2022 Updated CDC Recommendations for Pneumococcal Vaccination Lower Barriers to Assessing, Identifying Eligible Patients
New recommendations provide some harmonization to make it easier for clinicians to lower the barriers to assessing and identifying eligible patients for the pneumococcal vaccine.
For the pneumococcal vaccine, a 2022 update from the CDC defines who is immunocompromised for the purposes of vaccination assessment, explained Amanda Price, PharmD, BCACP, in a presentation at the American Society of Health-System Pharmacists 2022 Summer Meeting.
Some common patients considered immunocompromised for the purposes of assessing eligibility include those who are hematopoietic stem cell transplant recipients, have hematologic malignancies, are renal or other solid organ transplant recipients, have solid tumor malignancies, are living with HIV, and have primary immunodeficiencies, autoimmune conditions, or are taking immunosuppressive agents.
“For who’s considered immunocompromised, when you look at the information coming from the CDC and the [Advisory Committee on Immunization Practices], you’ll find that there is not necessarily broad consensus on the definition of this term. Depending on which vaccination you’re looking at, they will offer up [different] examples of patients who are immunocompromised, but in many cases, they also make the statement that the state of being immunocompromised is a spectrum,” Price said. “While you can certainly use that term, they urge clinicians to be doing an assessment of their patients and taking into account the level of immunocompromised state that the patient may have.”
The majority of the patients pharmacists may encounter will have at least 1 defined immunocompromised state, but some patients may have more than one of the defined states. The addition of multiple defined states can further influence the level of a patient’s immunocompromised state.
“With that in mind, one of the biggest changes that I think we’ve seen is going from the old recommendations to the new recommendations by eliminating the tiered-risk-based approach,” Price said. “The old guidelines actually had a universal age-based guideline that looked at patients who qualified for the pneumococcal vaccine based on their age. But even then, it got a little bit fuzzy, because they said you could receive a pneumococcal polysaccharide vaccine and, with shared clinical decision making, if you felt the risk was high enough, they might be eligible for the conjugate vaccine as well.”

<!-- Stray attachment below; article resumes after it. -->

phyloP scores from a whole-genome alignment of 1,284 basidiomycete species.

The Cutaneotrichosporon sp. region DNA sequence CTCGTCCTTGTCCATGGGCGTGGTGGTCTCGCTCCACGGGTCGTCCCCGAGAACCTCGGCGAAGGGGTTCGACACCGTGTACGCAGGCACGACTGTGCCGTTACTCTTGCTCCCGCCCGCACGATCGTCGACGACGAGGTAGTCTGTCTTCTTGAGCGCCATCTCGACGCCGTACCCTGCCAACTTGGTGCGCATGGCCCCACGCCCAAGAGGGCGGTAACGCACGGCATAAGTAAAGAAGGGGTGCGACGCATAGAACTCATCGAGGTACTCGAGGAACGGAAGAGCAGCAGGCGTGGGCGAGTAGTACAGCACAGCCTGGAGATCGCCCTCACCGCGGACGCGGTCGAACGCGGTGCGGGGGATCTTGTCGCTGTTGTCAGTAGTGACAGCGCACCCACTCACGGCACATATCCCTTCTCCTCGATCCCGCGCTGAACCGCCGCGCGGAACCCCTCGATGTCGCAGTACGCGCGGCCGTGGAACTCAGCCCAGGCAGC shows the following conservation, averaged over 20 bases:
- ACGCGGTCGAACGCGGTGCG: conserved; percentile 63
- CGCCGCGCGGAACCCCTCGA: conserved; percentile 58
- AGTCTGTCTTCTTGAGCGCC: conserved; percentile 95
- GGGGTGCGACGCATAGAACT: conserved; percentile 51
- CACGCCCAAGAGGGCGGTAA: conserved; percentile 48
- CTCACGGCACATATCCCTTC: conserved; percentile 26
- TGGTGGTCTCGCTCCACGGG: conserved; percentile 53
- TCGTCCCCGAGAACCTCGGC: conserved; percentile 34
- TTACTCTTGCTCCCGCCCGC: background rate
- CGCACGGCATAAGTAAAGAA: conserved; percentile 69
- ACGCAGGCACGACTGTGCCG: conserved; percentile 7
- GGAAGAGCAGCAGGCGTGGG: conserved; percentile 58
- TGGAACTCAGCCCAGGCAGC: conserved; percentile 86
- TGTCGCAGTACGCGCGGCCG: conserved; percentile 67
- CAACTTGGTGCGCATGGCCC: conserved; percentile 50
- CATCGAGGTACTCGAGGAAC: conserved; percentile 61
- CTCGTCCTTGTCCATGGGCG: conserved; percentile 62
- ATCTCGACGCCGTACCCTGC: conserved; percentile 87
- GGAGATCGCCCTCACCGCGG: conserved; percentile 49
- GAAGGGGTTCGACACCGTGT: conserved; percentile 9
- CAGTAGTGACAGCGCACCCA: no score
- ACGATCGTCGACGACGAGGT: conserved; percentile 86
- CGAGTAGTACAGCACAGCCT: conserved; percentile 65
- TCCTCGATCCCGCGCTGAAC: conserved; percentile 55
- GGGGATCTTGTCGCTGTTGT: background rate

In this tiered-risk-based assessment, the CDC placed patients into 2 tiers for assessment, including the immunocompromised patients, such as those with functional anatomic asplenia or patients with cochlear implants, that would receive a conjugate vaccine followed by the polysaccharide vaccine. In the other tier were patients with chronic medical conditions that would merit the polysaccharide vaccine, but not the conjugate vaccine.
“To be honest, this is one of the most challenging vaccination recommendations that I can think of, because it feels like you’re constantly playing those old nomadic puzzles from when you were in elementary school, where train A leaves the station here and train B leaves the station here, then when do you pass the playground? To be honest, I don’t know if I have enough information to know where the playground is,” Price said.
Instead, the new recommendations provide some harmonization around this to make it easier for clinicians to lower the barriers to assessing and identifying eligible patients, as well as to potentially tackle the disparities by eliminating the tier-risk-based assessment and replacing this with a risk-based assessment or an age qualification.
“Now, there is one point that the CDC went around and around about—whether or not to change that age-based recommendation down to 50 years from 65. Even listening to the evidence that they presented, it’s really interesting that the use of the PCV20 in the 50 to 65 universal age recommendation would be cost effective, but the same was not true of the PCV15 and 23 series,” Price said.
Price noted that the consensus became to leave the universal recommended age at 65 years. However, there were some internists that responded negatively to this recommendation, as they were concerned that this recommendation would risk losing the opportunity to catch patients before they got to those chronic medical conditions when their immune system could respond.
“As it stands though, the committee did vote to keep that universal age-based recommendation at 65, and then they put in immunocompromised and chronic medical conditions all into the same bucket. So for those who now qualify for the pneumococcal vaccination, they have their choice: They can receive the PCV20 as a single dose and be done, or they can receive the PCV15 plus the PPSV23 again in a year,” Price said. “But you’ll note that both regimens include a conjugate vaccine as the foundational vaccine.”
Price A. Vaccination Updates 2022: COVID-19 and Beyond. Presented at: ASHP Summer Meeting 2022; June 12, 2022; Phoenix, AZ.